JS: Brannan St was a decrepit pier that was planned to be open space - Pier 36 as part of a Parks Bond. The schedule was accelerated and it’ll be great as its public open space looking at Piers 30-32 - some 2 ½ acres. Next door at Pier 38 the shed is being upgraded and 30-32 is also being upgraded taking a decrepit parking lot over the pier and making it a beautiful open space.

To the north is the new Pier 43 promenade - a parking lot right along side the waterfront that was transformed into a promenade connecting Fishermans’s Wharf to the actual fishing wharf at Pier 45 - a lot of work has been done to the sea wall there which was very decrepit - it’s a huge improvement. The Jefferson Street public realm - the last couple of blocks of Jefferson Street at the Wharf which were kind of nasty has been made much more pedestrian friendly and “beautified”. People are basically coming to see a new waterfront - it’s extraordinary the differences. Additional improvements to the Marina Green and the harbors over there have been a long time coming and there’s been a hustle to make sure that gets done before the event including things like a new kayak launch and down at Pier 54 also for ‘human-powered’ boats.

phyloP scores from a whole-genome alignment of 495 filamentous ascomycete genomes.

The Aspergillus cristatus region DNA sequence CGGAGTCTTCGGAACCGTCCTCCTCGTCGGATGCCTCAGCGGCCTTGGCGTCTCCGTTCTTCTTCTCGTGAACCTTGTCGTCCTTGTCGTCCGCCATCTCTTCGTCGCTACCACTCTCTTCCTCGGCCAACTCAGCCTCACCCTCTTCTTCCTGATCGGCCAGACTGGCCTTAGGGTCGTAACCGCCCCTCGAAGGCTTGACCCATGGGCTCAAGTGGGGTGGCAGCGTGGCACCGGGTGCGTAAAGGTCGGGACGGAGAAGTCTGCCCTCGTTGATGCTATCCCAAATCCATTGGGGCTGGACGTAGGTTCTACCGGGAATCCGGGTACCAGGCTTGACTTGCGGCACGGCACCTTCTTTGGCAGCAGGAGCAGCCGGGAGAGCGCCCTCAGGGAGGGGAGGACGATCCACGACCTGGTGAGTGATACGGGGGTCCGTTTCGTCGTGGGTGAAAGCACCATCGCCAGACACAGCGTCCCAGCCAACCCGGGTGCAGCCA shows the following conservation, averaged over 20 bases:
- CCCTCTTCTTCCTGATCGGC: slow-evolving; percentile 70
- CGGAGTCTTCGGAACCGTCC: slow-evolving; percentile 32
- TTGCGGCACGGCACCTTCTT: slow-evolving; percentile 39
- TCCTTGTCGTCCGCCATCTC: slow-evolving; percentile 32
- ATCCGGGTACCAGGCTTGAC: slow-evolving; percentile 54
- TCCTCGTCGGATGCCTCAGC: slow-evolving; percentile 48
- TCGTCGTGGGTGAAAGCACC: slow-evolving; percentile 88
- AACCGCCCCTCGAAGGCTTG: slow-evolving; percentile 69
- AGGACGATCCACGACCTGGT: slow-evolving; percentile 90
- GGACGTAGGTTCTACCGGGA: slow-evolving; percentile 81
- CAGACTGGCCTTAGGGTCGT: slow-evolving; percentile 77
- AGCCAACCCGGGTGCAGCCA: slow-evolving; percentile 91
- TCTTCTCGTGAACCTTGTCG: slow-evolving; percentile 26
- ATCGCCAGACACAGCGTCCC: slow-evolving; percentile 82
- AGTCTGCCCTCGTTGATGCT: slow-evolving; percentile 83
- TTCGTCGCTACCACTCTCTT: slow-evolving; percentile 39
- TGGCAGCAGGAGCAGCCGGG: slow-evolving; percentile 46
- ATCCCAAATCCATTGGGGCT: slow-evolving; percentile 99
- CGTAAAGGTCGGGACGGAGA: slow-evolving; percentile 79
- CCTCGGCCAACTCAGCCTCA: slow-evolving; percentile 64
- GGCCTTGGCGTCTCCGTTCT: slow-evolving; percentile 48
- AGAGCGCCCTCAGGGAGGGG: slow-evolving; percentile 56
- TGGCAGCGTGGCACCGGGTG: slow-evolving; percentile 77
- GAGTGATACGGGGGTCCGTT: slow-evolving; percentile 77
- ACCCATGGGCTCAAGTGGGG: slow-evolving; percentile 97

There are a bunch of new slips at West Harbor, and for people wanting to sail their boats over and tie up along the cityfront there’re new public docks. The other not so visible improvements include a couple of big sustainability initiatives. There’s new shore-side power down at Pier 70 so that when the shore-side power at the new Cruise Ship terminal comes back on, the capacity has been doubled for big ships coming into the Port of San Francisco so they can plug into shore-side power instead of running generators which is a huge reduction in air quality emissions. On the Marina Green which is an old park with systems running underneath the park, a bioswale is going in - an improved drainage system using natural materials.

The key story is how quickly this has all taken place given how long some of these thing have taken. The Cruise Ship terminal has taken 25 years - this is the fourth time they’ve tried to do it.